– Sasikiran Kadula

It is important to take a more complex approach

Derek M. Griffith, a Georgetown University professor of oncology and health systems administration who is also the codirector of the university’s Racial justice Institute and Center for Men’s Health Equity, was not part of the study but spoke with MNT to discuss the findings.

He stated, “The need for more factors than those related to age and occupation was something that my team and I suggested before.”

He said that while the authors criticize the emphasis on individual characteristics such as age, he also stated that “the fact that nursing home residents is one factor that accounts for the greatest amounts of variance seems suggest that focusing only on nursing home resident would produce the same result as the U.S. approach.”

In their paper, the study authors note that they also hypothesized two additional measures for socioeconomic disparities within a county: the ratio of the income of the 80th percentile to the 20th percentile to measure income inequality and the proportion non-white to black residents to measure racial diversity.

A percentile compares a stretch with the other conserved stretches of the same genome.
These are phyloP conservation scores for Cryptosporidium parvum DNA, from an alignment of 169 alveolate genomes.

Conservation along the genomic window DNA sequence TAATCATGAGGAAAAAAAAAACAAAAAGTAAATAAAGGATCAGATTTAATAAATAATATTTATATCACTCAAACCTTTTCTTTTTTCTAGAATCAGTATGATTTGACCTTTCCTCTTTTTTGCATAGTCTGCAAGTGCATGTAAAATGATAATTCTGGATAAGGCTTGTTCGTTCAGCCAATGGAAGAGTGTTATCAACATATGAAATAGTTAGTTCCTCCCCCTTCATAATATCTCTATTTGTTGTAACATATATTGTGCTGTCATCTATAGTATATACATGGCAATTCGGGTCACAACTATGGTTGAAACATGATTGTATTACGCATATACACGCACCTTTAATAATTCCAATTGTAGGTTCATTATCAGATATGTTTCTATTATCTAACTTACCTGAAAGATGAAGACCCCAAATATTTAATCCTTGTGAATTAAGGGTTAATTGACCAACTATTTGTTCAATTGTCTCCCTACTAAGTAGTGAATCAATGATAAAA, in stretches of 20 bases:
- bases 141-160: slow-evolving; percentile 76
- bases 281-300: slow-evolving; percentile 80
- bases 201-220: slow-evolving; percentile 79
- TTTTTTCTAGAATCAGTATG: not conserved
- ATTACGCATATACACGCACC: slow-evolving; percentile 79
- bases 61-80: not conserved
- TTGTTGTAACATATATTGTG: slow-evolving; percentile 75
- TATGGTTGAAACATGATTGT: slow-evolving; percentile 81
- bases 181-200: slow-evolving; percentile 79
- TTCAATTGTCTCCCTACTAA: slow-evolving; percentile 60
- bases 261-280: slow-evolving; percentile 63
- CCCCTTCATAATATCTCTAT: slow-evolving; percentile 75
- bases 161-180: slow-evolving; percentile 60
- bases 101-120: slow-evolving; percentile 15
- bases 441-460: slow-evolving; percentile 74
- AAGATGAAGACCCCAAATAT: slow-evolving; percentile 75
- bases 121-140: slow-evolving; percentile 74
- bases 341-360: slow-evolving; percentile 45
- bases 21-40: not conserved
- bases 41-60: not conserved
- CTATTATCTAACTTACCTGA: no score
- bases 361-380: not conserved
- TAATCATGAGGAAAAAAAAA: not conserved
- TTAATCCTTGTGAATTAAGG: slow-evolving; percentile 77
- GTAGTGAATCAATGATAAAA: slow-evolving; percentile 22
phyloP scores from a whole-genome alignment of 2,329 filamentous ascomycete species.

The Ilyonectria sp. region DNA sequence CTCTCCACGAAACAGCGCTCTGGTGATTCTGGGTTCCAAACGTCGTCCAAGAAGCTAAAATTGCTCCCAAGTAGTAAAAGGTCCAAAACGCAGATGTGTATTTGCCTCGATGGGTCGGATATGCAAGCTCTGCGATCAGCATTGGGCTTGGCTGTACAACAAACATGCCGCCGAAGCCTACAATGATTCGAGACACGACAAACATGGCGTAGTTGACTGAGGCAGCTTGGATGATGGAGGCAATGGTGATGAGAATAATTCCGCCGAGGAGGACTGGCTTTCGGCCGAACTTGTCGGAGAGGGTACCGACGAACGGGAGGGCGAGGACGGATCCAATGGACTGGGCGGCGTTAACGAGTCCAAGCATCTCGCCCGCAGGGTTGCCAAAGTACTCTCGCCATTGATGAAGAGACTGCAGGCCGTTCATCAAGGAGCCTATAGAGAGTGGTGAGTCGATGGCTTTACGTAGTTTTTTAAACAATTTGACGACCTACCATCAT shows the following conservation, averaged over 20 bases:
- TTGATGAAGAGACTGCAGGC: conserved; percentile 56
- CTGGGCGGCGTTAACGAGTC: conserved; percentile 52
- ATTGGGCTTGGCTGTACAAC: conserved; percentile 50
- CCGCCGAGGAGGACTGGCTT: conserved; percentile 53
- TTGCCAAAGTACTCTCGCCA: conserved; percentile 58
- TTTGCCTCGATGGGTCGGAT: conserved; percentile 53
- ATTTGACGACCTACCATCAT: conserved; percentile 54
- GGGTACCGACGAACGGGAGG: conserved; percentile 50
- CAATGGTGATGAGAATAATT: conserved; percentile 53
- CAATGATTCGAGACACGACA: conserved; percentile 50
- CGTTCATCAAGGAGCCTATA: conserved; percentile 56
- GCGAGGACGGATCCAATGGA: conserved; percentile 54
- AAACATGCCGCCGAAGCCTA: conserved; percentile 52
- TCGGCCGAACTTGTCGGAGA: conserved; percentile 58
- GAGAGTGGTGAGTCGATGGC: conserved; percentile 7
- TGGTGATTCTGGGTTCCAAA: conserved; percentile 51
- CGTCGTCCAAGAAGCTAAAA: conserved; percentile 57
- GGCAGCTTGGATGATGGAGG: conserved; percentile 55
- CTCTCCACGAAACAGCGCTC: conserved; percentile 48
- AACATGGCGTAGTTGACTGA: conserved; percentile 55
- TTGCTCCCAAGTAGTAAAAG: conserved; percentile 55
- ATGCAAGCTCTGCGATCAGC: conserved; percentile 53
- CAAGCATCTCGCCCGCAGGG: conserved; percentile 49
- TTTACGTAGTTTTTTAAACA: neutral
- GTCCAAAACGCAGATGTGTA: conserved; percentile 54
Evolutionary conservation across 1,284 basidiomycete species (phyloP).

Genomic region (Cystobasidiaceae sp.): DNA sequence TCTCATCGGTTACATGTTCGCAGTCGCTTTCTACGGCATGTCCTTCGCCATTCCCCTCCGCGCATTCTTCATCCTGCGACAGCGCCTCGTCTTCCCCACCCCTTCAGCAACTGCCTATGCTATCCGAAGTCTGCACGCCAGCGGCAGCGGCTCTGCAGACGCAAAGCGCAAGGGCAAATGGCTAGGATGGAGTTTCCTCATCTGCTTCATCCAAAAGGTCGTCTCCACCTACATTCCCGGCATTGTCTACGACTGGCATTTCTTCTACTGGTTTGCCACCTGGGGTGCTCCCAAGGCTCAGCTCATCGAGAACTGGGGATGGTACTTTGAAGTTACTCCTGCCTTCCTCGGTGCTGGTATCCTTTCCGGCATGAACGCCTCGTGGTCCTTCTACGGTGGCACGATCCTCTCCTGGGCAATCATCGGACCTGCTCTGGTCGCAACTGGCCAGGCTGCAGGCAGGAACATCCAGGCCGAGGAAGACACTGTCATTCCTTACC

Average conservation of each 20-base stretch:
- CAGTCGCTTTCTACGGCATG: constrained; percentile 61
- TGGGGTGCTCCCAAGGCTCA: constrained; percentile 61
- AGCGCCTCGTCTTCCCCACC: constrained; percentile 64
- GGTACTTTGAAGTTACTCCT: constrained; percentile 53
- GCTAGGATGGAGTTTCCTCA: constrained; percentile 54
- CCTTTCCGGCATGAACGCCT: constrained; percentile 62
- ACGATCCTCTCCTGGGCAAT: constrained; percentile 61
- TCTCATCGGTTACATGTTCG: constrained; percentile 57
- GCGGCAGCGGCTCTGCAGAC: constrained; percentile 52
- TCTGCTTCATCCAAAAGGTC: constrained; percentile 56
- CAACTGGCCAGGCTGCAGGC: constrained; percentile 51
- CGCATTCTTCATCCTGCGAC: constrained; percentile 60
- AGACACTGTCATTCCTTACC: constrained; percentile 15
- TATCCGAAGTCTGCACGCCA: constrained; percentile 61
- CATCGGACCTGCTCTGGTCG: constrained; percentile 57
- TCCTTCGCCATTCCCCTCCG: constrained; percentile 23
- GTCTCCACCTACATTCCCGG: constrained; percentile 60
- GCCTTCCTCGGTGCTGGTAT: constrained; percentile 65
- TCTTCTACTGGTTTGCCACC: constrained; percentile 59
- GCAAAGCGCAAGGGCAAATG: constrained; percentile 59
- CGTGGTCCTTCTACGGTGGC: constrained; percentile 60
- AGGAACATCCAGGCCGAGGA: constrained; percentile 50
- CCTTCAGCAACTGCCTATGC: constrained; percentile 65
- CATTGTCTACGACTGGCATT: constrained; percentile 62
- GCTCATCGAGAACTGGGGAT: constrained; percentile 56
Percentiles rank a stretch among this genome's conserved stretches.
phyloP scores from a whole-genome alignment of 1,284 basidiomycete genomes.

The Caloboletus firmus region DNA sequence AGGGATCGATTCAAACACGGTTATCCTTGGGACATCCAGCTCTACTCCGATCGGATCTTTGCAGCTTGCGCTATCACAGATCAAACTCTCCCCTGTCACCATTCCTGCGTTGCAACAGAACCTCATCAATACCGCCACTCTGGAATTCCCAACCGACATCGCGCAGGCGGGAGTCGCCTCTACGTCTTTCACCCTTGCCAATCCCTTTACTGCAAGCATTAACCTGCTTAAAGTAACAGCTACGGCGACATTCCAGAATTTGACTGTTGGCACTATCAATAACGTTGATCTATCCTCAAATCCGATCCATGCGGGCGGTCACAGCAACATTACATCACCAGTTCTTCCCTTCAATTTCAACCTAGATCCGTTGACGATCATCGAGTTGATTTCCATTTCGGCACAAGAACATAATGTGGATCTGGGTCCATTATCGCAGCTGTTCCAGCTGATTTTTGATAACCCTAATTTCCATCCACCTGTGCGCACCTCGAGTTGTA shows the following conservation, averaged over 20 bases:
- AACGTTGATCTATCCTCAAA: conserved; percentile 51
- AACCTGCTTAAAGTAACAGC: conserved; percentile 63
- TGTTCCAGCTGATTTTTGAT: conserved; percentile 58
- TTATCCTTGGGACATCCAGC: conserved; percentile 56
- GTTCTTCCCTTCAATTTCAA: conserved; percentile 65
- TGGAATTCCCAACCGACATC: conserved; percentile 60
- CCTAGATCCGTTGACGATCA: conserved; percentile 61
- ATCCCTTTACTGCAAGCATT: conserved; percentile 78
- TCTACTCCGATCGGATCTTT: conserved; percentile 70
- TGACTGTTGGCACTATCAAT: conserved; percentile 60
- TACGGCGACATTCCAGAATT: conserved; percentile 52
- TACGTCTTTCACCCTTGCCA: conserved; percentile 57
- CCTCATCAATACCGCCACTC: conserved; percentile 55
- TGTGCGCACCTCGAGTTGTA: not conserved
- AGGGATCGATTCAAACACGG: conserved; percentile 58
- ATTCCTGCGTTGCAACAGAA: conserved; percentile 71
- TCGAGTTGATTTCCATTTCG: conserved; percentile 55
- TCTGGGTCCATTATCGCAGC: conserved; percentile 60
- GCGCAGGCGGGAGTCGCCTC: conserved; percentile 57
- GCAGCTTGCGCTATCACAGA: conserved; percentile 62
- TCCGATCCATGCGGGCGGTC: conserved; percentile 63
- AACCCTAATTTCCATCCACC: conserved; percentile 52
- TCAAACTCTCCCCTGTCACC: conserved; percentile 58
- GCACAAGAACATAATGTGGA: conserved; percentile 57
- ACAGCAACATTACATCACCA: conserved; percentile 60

Professor Griffith said that these measures are “less than ideal”, because “Segregation in America tends to be very different if we think about Asian American and African American groups, as well as Latinx groups.”

“Rarely do you even consider segregation in terms of Native Americans’ concentrations in an area.”

“It would be nice if the authors could have been more specific than white vs non-white, because the percentage African Americans living in an area has been shown to be a stronger marker of disadvantage that the percentage of non-white groups in America.”

“Because there are racial differences in COVID-19 deaths in the U.S., it is possible that the authors could have looked at county-level factors more nuanced.”

– Professor Derek Griffith